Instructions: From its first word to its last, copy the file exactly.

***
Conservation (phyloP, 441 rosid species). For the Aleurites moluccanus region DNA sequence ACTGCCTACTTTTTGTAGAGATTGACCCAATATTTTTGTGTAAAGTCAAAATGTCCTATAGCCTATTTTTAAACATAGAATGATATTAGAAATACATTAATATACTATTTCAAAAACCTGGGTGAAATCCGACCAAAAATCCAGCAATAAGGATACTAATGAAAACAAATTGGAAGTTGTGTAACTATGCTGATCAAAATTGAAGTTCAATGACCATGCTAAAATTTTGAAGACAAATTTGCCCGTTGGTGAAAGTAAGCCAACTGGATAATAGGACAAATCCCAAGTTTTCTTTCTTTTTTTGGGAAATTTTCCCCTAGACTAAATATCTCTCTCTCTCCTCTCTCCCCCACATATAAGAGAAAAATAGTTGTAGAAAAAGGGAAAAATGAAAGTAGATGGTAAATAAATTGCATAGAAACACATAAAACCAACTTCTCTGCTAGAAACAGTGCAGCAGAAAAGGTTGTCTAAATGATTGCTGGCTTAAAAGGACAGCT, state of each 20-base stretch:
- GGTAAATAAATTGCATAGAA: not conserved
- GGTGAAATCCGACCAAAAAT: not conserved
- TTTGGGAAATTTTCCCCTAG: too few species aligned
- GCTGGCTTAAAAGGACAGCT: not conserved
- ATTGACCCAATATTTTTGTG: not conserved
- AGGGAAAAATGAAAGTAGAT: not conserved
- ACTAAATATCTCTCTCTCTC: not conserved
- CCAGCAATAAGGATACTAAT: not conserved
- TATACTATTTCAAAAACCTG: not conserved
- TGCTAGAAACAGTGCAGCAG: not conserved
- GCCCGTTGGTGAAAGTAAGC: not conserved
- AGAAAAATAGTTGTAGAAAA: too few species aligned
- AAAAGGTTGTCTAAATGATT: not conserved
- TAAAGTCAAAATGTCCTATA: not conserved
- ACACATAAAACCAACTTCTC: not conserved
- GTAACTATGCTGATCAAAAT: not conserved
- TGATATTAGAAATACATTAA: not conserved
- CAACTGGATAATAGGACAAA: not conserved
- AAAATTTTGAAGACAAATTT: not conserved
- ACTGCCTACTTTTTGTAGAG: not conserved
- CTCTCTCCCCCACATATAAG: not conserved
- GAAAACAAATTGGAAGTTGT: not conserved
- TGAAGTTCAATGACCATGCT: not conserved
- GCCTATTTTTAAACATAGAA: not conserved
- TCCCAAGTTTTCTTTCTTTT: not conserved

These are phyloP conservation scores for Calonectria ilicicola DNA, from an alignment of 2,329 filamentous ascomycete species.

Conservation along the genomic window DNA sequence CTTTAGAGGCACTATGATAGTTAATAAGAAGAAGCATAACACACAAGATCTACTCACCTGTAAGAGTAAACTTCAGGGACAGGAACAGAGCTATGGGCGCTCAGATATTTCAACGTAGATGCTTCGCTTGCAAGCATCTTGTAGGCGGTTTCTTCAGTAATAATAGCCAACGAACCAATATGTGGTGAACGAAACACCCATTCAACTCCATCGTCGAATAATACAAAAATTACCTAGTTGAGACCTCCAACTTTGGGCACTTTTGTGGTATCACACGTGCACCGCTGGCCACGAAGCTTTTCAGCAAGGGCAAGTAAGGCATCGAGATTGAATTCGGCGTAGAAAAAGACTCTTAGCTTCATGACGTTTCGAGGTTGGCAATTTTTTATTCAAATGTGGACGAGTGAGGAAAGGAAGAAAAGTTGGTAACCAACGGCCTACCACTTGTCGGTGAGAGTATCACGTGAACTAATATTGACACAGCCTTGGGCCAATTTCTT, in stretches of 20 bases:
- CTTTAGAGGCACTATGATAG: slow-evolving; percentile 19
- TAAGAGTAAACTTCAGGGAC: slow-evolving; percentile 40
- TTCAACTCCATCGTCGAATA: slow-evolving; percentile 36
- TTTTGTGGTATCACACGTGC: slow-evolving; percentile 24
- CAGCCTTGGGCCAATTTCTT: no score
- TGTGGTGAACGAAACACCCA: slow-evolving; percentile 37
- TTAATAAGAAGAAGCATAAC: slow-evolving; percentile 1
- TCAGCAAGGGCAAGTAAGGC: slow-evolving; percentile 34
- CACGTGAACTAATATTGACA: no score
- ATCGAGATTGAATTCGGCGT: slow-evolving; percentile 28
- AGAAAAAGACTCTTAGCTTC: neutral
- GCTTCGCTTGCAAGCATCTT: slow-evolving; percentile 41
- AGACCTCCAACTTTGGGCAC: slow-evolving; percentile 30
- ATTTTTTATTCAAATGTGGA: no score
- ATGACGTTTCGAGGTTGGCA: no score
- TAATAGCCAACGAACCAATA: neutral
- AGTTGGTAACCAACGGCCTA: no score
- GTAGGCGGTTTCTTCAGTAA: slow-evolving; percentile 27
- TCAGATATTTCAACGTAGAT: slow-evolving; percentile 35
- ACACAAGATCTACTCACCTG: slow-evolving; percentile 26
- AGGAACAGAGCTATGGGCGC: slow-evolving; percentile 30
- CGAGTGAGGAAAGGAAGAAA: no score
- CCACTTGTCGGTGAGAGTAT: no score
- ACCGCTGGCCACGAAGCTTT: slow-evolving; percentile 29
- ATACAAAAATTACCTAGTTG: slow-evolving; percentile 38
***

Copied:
Conservation (phyloP, 441 rosid species). For the Aleurites moluccanus region DNA sequence ACTGCCTACTTTTTGTAGAGATTGACCCAATATTTTTGTGTAAAGTCAAAATGTCCTATAGCCTATTTTTAAACATAGAATGATATTAGAAATACATTAATATACTATTTCAAAAACCTGGGTGAAATCCGACCAAAAATCCAGCAATAAGGATACTAATGAAAACAAATTGGAAGTTGTGTAACTATGCTGATCAAAATTGAAGTTCAATGACCATGCTAAAATTTTGAAGACAAATTTGCCCGTTGGTGAAAGTAAGCCAACTGGATAATAGGACAAATCCCAAGTTTTCTTTCTTTTTTTGGGAAATTTTCCCCTAGACTAAATATCTCTCTCTCTCCTCTCTCCCCCACATATAAGAGAAAAATAGTTGTAGAAAAAGGGAAAAATGAAAGTAGATGGTAAATAAATTGCATAGAAACACATAAAACCAACTTCTCTGCTAGAAACAGTGCAGCAGAAAAGGTTGTCTAAATGATTGCTGGCTTAAAAGGACAGCT, state of each 20-base stretch:
- GGTAAATAAATTGCATAGAA: not conserved
- GGTGAAATCCGACCAAAAAT: not conserved
- TTTGGGAAATTTTCCCCTAG: too few species aligned
- GCTGGCTTAAAAGGACAGCT: not conserved
- ATTGACCCAATATTTTTGTG: not conserved
- AGGGAAAAATGAAAGTAGAT: not conserved
- ACTAAATATCTCTCTCTCTC: not conserved
- CCAGCAATAAGGATACTAAT: not conserved
- TATACTATTTCAAAAACCTG: not conserved
- TGCTAGAAACAGTGCAGCAG: not conserved
- GCCCGTTGGTGAAAGTAAGC: not conserved
- AGAAAAATAGTTGTAGAAAA: too few species aligned
- AAAAGGTTGTCTAAATGATT: not conserved
- TAAAGTCAAAATGTCCTATA: not conserved
- ACACATAAAACCAACTTCTC: not conserved
- GTAACTATGCTGATCAAAAT: not conserved
- TGATATTAGAAATACATTAA: not conserved
- CAACTGGATAATAGGACAAA: not conserved
- AAAATTTTGAAGACAAATTT: not conserved
- ACTGCCTACTTTTTGTAGAG: not conserved
- CTCTCTCCCCCACATATAAG: not conserved
- GAAAACAAATTGGAAGTTGT: not conserved
- TGAAGTTCAATGACCATGCT: not conserved
- GCCTATTTTTAAACATAGAA: not conserved
- TCCCAAGTTTTCTTTCTTTT: not conserved

These are phyloP conservation scores for Calonectria ilicicola DNA, from an alignment of 2,329 filamentous ascomycete species.

Conservation along the genomic window DNA sequence CTTTAGAGGCACTATGATAGTTAATAAGAAGAAGCATAACACACAAGATCTACTCACCTGTAAGAGTAAACTTCAGGGACAGGAACAGAGCTATGGGCGCTCAGATATTTCAACGTAGATGCTTCGCTTGCAAGCATCTTGTAGGCGGTTTCTTCAGTAATAATAGCCAACGAACCAATATGTGGTGAACGAAACACCCATTCAACTCCATCGTCGAATAATACAAAAATTACCTAGTTGAGACCTCCAACTTTGGGCACTTTTGTGGTATCACACGTGCACCGCTGGCCACGAAGCTTTTCAGCAAGGGCAAGTAAGGCATCGAGATTGAATTCGGCGTAGAAAAAGACTCTTAGCTTCATGACGTTTCGAGGTTGGCAATTTTTTATTCAAATGTGGACGAGTGAGGAAAGGAAGAAAAGTTGGTAACCAACGGCCTACCACTTGTCGGTGAGAGTATCACGTGAACTAATATTGACACAGCCTTGGGCCAATTTCTT, in stretches of 20 bases:
- CTTTAGAGGCACTATGATAG: slow-evolving; percentile 19
- TAAGAGTAAACTTCAGGGAC: slow-evolving; percentile 40
- TTCAACTCCATCGTCGAATA: slow-evolving; percentile 36
- TTTTGTGGTATCACACGTGC: slow-evolving; percentile 24
- CAGCCTTGGGCCAATTTCTT: no score
- TGTGGTGAACGAAACACCCA: slow-evolving; percentile 37
- TTAATAAGAAGAAGCATAAC: slow-evolving; percentile 1
- TCAGCAAGGGCAAGTAAGGC: slow-evolving; percentile 34
- CACGTGAACTAATATTGACA: no score
- ATCGAGATTGAATTCGGCGT: slow-evolving; percentile 28
- AGAAAAAGACTCTTAGCTTC: neutral
- GCTTCGCTTGCAAGCATCTT: slow-evolving; percentile 41
- AGACCTCCAACTTTGGGCAC: slow-evolving; percentile 30
- ATTTTTTATTCAAATGTGGA: no score
- ATGACGTTTCGAGGTTGGCA: no score
- TAATAGCCAACGAACCAATA: neutral
- AGTTGGTAACCAACGGCCTA: no score
- GTAGGCGGTTTCTTCAGTAA: slow-evolving; percentile 27
- TCAGATATTTCAACGTAGAT: slow-evolving; percentile 35
- ACACAAGATCTACTCACCTG: slow-evolving; percentile 26
- AGGAACAGAGCTATGGGCGC: slow-evolving; percentile 30
- CGAGTGAGGAAAGGAAGAAA: no score
- CCACTTGTCGGTGAGAGTAT: no score
- ACCGCTGGCCACGAAGCTTT: slow-evolving; percentile 29
- ATACAAAAATTACCTAGTTG: slow-evolving; percentile 38